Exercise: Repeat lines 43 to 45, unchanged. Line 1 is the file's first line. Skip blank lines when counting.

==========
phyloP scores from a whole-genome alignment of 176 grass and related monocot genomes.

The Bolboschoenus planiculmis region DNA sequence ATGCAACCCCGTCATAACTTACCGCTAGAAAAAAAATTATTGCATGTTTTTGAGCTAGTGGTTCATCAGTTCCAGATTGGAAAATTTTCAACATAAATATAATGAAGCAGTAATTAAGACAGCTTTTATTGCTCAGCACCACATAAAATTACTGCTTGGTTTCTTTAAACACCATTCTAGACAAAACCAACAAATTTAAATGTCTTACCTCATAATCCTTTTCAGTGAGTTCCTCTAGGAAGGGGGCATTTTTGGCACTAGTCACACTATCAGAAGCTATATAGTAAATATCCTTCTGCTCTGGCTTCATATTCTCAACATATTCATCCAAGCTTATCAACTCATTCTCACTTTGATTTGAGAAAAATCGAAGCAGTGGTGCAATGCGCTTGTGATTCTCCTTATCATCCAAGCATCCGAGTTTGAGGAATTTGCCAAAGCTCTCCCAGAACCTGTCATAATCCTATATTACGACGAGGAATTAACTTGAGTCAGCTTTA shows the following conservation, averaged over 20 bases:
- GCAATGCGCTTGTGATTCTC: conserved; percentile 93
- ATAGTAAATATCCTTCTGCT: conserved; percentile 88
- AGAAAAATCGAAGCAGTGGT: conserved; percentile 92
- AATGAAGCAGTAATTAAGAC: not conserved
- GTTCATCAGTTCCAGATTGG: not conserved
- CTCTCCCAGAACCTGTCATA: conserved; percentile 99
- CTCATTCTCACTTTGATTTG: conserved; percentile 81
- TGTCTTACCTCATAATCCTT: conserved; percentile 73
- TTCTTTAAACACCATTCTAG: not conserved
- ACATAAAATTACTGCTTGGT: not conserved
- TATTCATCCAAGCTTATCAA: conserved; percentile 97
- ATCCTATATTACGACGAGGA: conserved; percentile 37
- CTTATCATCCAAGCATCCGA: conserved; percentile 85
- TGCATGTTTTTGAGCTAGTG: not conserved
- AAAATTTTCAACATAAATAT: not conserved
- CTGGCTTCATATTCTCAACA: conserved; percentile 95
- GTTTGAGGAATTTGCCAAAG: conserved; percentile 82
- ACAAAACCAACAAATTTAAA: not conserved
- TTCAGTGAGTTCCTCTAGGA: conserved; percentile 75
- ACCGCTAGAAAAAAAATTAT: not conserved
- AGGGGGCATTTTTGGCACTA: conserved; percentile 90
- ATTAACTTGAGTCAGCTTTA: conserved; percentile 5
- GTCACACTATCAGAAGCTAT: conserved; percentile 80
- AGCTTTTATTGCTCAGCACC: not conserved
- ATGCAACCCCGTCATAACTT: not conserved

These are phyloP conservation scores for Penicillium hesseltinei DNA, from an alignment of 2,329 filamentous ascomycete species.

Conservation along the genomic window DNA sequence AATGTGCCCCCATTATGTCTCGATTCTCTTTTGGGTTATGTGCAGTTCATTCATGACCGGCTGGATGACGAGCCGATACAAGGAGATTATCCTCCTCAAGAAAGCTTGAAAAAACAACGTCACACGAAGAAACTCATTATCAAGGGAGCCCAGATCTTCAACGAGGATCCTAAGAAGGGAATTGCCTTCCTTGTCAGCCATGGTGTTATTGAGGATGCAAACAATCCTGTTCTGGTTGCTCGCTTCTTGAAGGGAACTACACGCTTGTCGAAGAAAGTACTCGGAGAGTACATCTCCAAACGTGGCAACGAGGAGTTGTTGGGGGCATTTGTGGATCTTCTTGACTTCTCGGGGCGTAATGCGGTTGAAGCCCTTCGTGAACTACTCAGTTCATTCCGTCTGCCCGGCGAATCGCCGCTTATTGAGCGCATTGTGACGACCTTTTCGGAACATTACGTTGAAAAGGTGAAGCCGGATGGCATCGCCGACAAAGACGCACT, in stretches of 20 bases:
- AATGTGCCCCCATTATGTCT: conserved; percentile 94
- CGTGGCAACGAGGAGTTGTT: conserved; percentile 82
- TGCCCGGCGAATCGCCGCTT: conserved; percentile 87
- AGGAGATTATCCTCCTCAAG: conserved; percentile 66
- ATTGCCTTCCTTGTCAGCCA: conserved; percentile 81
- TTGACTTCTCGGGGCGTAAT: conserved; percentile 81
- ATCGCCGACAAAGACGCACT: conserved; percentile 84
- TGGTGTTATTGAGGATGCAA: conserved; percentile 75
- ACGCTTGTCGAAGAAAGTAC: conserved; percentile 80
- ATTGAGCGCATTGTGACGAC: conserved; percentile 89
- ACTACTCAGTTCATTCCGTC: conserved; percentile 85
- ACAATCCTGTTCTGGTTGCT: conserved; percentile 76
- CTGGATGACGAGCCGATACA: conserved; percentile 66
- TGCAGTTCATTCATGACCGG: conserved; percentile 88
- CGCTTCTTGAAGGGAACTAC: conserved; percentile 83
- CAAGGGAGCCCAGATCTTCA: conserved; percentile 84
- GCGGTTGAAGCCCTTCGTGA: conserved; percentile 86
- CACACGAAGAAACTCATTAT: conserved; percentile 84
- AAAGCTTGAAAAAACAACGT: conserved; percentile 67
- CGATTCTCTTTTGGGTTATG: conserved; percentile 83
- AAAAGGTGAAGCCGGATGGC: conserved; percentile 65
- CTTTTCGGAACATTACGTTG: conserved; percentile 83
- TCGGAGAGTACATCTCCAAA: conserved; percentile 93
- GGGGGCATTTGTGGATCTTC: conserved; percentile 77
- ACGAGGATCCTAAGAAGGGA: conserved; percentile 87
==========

- TGCAGTTCATTCATGACCGG: conserved; percentile 88
- CGCTTCTTGAAGGGAACTAC: conserved; percentile 83
- CAAGGGAGCCCAGATCTTCA: conserved; percentile 84